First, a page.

The U.S. National Oceanic and Atmospheric Administration is set to begin implementing its sunset plan for paper nautical charts as it transitions exclusively to electronic navigation charts.
NOAA announced its Sunsetting of Raster Nautical Charts in the Federal Register in 2019, which detailed a 5-year plan to gradually end production and maintenance of NOAA traditional paper and raster nautical chart products beginning this year.
The electronic charts, NOAA says, are easier to update and maintain, keeping mariners safer with up-to-date information on marine hazards.
The transition is kicking off with the cancelling of paper chart 18665 of Lake Tahoe, becoming the first traditional paper chart to be fully supplanted by an electronic chart. Mariners will be officially notified of the chart’s cancellation in the U.S. Coast Guard Local Notice to Mariners. A note in the lower left corner of the chart will also state that it is the last paper edition and it will be canceled six months later on August 26.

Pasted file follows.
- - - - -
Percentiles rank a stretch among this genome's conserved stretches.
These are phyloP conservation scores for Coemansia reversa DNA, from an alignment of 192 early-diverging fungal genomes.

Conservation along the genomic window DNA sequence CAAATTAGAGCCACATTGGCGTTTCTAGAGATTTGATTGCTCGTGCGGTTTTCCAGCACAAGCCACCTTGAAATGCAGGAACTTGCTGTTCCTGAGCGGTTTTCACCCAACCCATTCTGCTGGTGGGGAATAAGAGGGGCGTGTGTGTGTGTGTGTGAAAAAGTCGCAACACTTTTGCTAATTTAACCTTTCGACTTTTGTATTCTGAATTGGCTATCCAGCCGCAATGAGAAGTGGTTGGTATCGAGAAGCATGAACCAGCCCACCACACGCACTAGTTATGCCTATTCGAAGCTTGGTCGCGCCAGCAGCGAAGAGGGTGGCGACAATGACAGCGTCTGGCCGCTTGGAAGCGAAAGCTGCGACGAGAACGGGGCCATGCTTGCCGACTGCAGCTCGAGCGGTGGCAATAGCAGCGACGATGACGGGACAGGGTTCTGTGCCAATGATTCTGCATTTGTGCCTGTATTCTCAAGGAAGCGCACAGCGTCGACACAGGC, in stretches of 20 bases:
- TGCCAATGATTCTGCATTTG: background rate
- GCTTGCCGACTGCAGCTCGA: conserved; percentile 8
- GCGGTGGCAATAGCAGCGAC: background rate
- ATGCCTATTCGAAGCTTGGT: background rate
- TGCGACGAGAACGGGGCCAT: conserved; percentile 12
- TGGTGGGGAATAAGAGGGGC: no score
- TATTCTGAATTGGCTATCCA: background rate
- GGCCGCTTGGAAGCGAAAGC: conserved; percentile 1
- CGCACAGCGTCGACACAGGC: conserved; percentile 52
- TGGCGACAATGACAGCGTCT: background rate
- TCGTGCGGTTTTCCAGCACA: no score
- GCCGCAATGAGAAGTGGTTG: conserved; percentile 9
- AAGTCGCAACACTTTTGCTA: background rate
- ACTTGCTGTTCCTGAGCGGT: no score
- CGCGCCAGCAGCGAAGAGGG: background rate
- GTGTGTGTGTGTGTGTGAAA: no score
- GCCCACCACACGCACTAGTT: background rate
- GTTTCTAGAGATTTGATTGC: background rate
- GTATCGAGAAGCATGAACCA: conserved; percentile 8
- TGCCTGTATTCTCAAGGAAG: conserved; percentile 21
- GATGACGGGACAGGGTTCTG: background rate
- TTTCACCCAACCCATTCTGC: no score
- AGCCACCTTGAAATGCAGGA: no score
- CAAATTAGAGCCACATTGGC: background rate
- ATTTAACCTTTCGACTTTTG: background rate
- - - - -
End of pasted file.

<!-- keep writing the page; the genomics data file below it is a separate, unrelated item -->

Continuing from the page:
NOAA and its predecessor agencies have produced paper nautical charts of the U.S. Coasts, its territorial waters, and the Great Lakes since the mid-1800s. Electronic navigational charts (ENCs) have been produced by NOAA since 1993.
The International Maritime Organization now mandates that all large commercial vessels on international voyages use ENCs, and the U.S. Coast Guard has also allowed regulated commercial vessels on domestic voyages to use ENCs in lieu of paper charts since 2016.
According to NOAA, use of ENCs surpassed paper nautical charts in 2011.
Over the next several years, NOAA will continue to announce the cancellation of additional paper charts, initially based on volume of sales or downloads, and in regions with improved NOAA electronic navigational chart coverage.
The cancellation of all traditional paper and associated raster chart products is expected to be completed by January 2025.
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